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Martin Luther King assassination conspiracies
| Some dare call it|
|What THEY don't want|
you to know!
According to Reverend Jesse Jackson, "I have always believed that the government was part of a conspiracy, either directly or indirectly, to assassinate Dr. Martin Luther King Jr.," he wrote in the foreword to James Earl Ray's autobiography Who Killed Martin Luther King Jr.?
Former U.S. Ambassador to the United Nations and Atlanta Mayor Andrew Young also believes the government was responsible for King's death. "I've always thought the FBI might be involved in some way," he said. "You have to remember this was a time when the politics of assassination was acceptable in this country. It was during the period just before Allende's murder. I think it's naïve to assume these institutions were not capable of doing the same thing at home or to say each of these deaths (King and the two Kennedys) was an isolated incident by 'a single assassin.' It was government policy."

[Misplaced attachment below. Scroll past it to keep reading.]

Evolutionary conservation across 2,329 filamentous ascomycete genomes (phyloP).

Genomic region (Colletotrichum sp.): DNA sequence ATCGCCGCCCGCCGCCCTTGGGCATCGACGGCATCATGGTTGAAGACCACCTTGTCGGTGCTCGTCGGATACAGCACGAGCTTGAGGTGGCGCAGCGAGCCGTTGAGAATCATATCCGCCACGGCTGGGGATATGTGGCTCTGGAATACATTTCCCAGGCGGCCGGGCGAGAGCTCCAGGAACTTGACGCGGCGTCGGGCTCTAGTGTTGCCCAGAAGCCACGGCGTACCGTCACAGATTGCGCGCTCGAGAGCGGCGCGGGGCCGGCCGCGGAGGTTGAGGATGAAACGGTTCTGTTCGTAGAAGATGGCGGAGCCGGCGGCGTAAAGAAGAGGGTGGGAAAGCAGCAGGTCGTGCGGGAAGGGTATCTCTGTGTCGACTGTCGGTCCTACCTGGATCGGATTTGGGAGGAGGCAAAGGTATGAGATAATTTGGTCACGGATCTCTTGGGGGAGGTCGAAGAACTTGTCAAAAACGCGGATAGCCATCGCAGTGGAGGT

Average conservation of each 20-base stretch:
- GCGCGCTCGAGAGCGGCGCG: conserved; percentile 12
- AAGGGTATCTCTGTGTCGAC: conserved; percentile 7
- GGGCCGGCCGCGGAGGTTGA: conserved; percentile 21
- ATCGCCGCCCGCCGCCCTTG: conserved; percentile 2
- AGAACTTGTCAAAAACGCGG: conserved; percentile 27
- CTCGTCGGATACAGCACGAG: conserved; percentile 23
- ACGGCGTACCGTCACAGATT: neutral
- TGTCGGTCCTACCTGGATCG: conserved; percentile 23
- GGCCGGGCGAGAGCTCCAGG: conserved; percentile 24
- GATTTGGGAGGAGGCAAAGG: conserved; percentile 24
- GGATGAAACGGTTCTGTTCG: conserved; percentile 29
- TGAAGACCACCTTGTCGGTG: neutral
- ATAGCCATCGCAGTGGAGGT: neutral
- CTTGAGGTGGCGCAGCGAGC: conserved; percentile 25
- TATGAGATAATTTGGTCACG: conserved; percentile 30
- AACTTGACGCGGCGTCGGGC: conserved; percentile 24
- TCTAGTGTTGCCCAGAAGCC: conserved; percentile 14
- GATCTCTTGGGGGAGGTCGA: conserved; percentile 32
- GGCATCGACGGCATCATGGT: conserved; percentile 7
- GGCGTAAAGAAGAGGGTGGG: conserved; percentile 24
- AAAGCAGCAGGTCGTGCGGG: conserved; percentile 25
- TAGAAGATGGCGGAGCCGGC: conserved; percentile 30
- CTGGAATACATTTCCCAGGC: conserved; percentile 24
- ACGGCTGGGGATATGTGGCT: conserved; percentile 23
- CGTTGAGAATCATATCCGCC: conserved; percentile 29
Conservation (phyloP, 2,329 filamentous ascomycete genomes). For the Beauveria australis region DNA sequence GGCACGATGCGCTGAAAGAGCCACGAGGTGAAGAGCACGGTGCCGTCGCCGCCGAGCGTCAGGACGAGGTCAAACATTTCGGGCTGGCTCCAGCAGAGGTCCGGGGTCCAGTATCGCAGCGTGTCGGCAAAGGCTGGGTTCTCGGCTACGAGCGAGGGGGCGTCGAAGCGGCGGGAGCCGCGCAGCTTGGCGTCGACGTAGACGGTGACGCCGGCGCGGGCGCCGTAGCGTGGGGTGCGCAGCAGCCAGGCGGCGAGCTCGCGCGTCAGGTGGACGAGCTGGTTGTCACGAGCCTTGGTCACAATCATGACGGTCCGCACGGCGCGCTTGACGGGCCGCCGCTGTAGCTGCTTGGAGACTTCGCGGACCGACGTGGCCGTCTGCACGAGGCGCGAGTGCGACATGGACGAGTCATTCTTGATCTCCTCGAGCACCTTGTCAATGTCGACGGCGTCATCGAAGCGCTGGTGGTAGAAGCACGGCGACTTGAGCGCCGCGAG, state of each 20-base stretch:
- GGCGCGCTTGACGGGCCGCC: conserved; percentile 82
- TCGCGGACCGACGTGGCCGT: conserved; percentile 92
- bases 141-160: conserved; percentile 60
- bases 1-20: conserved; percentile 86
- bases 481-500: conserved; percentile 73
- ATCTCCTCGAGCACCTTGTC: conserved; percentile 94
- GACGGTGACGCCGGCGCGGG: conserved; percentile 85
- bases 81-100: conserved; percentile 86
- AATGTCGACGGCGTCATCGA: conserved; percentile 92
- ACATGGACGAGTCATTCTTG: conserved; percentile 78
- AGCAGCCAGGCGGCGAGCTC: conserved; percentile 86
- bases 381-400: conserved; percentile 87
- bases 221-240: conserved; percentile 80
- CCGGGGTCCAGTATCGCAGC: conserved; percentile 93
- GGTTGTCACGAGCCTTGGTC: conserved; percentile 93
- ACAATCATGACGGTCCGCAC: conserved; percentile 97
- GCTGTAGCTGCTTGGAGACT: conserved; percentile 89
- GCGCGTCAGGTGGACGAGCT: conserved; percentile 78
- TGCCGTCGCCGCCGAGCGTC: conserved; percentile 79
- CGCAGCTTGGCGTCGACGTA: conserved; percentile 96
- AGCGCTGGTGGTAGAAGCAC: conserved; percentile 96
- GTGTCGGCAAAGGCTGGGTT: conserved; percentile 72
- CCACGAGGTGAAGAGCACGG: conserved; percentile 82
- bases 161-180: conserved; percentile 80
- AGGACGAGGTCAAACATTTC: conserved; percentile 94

Even Dr. King's family believes that Martin was killed as the result of a conspiracy involving government officials. Dexter King met with the man convicted of killing his father and later said he believed Ray was not the shooter.
Unlike the Kennedy assassination, there is less debate on how the assassination happened, such as the number of shots fired or from where. 
Is there any evidence of a conspiracy?
Conspiracy theorists often base their accusations on the assassin's contradictory confessions: Ray plead guilty to the murder in return for a guarantee from Tennessee authorities not to seek the death penalty. However, once he was sentenced to 99 years, Ray began saying he had not acted alone.
Ray's attorney, Jack Kershaw, also convinced Ray to take a polygraph test as part of an interview with Playboy. The magazine said that the test results showed "that Ray did, in fact, kill Martin Luther King Jr. and that he did so alone." 
A jury in a 1999 civil suit brought by the family of the Rev. Dr. Martin Luther King Jr. decided that a retired Memphis cafe owner was part of a conspiracy in the 1968 killing of Dr. King. The family was awarded $100 which was donated to charity. 
- Martin, Douglas (24 Sep 2010). "Jack Kershaw Is Dead at 96; Challenged Conviction in King's Death". New York Times. http://www.nytimes.com/2010/09/24/us/24kershaw.html. Retrieved 25 Sep 2010.